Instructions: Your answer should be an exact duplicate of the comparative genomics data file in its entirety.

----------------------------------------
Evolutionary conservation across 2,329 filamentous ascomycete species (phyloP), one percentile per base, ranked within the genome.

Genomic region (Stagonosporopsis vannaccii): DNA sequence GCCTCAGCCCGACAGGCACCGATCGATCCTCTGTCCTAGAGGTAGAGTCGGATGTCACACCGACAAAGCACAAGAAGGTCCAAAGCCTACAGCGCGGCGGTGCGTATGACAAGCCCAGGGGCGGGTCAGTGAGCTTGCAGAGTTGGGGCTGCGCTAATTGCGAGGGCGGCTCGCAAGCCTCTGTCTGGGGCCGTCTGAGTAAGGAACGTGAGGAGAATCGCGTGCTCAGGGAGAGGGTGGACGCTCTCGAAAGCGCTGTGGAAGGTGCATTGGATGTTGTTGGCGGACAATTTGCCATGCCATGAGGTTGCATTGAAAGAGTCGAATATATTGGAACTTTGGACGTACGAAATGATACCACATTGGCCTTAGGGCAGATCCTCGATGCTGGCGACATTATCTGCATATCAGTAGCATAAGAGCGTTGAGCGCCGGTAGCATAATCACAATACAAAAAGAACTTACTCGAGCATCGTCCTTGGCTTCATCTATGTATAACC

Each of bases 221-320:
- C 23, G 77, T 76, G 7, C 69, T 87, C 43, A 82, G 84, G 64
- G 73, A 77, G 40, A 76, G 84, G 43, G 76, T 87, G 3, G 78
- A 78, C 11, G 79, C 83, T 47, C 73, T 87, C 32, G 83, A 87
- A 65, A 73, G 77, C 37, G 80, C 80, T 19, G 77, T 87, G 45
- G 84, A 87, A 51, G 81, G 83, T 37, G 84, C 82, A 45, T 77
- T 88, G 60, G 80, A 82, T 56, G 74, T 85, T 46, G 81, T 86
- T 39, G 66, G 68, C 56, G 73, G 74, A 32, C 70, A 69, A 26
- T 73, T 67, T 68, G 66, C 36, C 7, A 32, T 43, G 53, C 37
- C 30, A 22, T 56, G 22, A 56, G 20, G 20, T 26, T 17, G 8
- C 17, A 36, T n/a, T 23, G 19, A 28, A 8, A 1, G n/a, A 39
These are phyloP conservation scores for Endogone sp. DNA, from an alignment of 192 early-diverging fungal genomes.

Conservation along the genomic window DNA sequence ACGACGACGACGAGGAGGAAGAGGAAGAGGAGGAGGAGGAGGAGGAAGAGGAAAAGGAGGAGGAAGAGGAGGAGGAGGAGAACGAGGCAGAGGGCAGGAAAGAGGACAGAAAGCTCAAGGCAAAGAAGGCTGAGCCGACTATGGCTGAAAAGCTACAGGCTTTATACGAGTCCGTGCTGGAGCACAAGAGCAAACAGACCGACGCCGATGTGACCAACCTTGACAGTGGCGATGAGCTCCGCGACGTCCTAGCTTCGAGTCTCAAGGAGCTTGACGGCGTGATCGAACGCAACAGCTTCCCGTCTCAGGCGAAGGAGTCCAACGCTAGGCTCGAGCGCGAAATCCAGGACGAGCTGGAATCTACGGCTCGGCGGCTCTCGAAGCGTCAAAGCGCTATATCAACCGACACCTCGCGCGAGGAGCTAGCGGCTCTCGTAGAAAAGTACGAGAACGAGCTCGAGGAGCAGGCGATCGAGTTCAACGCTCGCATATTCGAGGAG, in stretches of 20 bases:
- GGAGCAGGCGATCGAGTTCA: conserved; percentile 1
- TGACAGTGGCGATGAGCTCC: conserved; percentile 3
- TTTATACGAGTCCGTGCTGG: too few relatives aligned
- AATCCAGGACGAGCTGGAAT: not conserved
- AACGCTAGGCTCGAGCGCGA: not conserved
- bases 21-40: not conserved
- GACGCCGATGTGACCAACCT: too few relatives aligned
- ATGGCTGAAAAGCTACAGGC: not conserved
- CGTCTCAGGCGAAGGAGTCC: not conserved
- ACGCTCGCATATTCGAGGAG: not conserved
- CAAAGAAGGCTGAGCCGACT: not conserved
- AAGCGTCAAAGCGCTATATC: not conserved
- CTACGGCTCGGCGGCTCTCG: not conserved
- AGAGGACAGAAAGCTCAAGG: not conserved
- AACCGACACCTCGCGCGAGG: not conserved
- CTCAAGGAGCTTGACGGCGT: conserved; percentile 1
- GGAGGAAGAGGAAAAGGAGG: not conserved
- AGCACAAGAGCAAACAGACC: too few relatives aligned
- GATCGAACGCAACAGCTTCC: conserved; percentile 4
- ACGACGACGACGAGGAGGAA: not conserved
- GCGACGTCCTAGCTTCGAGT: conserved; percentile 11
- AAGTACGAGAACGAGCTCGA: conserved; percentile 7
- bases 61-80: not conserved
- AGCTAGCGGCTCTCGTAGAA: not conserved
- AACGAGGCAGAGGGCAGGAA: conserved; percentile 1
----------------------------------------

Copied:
Evolutionary conservation across 2,329 filamentous ascomycete species (phyloP), one percentile per base, ranked within the genome.

Genomic region (Stagonosporopsis vannaccii): DNA sequence GCCTCAGCCCGACAGGCACCGATCGATCCTCTGTCCTAGAGGTAGAGTCGGATGTCACACCGACAAAGCACAAGAAGGTCCAAAGCCTACAGCGCGGCGGTGCGTATGACAAGCCCAGGGGCGGGTCAGTGAGCTTGCAGAGTTGGGGCTGCGCTAATTGCGAGGGCGGCTCGCAAGCCTCTGTCTGGGGCCGTCTGAGTAAGGAACGTGAGGAGAATCGCGTGCTCAGGGAGAGGGTGGACGCTCTCGAAAGCGCTGTGGAAGGTGCATTGGATGTTGTTGGCGGACAATTTGCCATGCCATGAGGTTGCATTGAAAGAGTCGAATATATTGGAACTTTGGACGTACGAAATGATACCACATTGGCCTTAGGGCAGATCCTCGATGCTGGCGACATTATCTGCATATCAGTAGCATAAGAGCGTTGAGCGCCGGTAGCATAATCACAATACAAAAAGAACTTACTCGAGCATCGTCCTTGGCTTCATCTATGTATAACC

Each of bases 221-320:
- C 23, G 77, T 76, G 7, C 69, T 87, C 43, A 82, G 84, G 64
- G 73, A 77, G 40, A 76, G 84, G 43, G 76, T 87, G 3, G 78
- A 78, C 11, G 79, C 83, T 47, C 73, T 87, C 32, G 83, A 87
- A 65, A 73, G 77, C 37, G 80, C 80, T 19, G 77, T 87, G 45
- G 84, A 87, A 51, G 81, G 83, T 37, G 84, C 82, A 45, T 77
- T 88, G 60, G 80, A 82, T 56, G 74, T 85, T 46, G 81, T 86
- T 39, G 66, G 68, C 56, G 73, G 74, A 32, C 70, A 69, A 26
- T 73, T 67, T 68, G 66, C 36, C 7, A 32, T 43, G 53, C 37
- C 30, A 22, T 56, G 22, A 56, G 20, G 20, T 26, T 17, G 8
- C 17, A 36, T n/a, T 23, G 19, A 28, A 8, A 1, G n/a, A 39
These are phyloP conservation scores for Endogone sp. DNA, from an alignment of 192 early-diverging fungal genomes.

Conservation along the genomic window DNA sequence ACGACGACGACGAGGAGGAAGAGGAAGAGGAGGAGGAGGAGGAGGAAGAGGAAAAGGAGGAGGAAGAGGAGGAGGAGGAGAACGAGGCAGAGGGCAGGAAAGAGGACAGAAAGCTCAAGGCAAAGAAGGCTGAGCCGACTATGGCTGAAAAGCTACAGGCTTTATACGAGTCCGTGCTGGAGCACAAGAGCAAACAGACCGACGCCGATGTGACCAACCTTGACAGTGGCGATGAGCTCCGCGACGTCCTAGCTTCGAGTCTCAAGGAGCTTGACGGCGTGATCGAACGCAACAGCTTCCCGTCTCAGGCGAAGGAGTCCAACGCTAGGCTCGAGCGCGAAATCCAGGACGAGCTGGAATCTACGGCTCGGCGGCTCTCGAAGCGTCAAAGCGCTATATCAACCGACACCTCGCGCGAGGAGCTAGCGGCTCTCGTAGAAAAGTACGAGAACGAGCTCGAGGAGCAGGCGATCGAGTTCAACGCTCGCATATTCGAGGAG, in stretches of 20 bases:
- GGAGCAGGCGATCGAGTTCA: conserved; percentile 1
- TGACAGTGGCGATGAGCTCC: conserved; percentile 3
- TTTATACGAGTCCGTGCTGG: too few relatives aligned
- AATCCAGGACGAGCTGGAAT: not conserved
- AACGCTAGGCTCGAGCGCGA: not conserved
- bases 21-40: not conserved
- GACGCCGATGTGACCAACCT: too few relatives aligned
- ATGGCTGAAAAGCTACAGGC: not conserved
- CGTCTCAGGCGAAGGAGTCC: not conserved
- ACGCTCGCATATTCGAGGAG: not conserved
- CAAAGAAGGCTGAGCCGACT: not conserved
- AAGCGTCAAAGCGCTATATC: not conserved
- CTACGGCTCGGCGGCTCTCG: not conserved
- AGAGGACAGAAAGCTCAAGG: not conserved
- AACCGACACCTCGCGCGAGG: not conserved
- CTCAAGGAGCTTGACGGCGT: conserved; percentile 1
- GGAGGAAGAGGAAAAGGAGG: not conserved
- AGCACAAGAGCAAACAGACC: too few relatives aligned
- GATCGAACGCAACAGCTTCC: conserved; percentile 4
- ACGACGACGACGAGGAGGAA: not conserved
- GCGACGTCCTAGCTTCGAGT: conserved; percentile 11
- AAGTACGAGAACGAGCTCGA: conserved; percentile 7
- bases 61-80: not conserved
- AGCTAGCGGCTCTCGTAGAA: not conserved
- AACGAGGCAGAGGGCAGGAA: conserved; percentile 1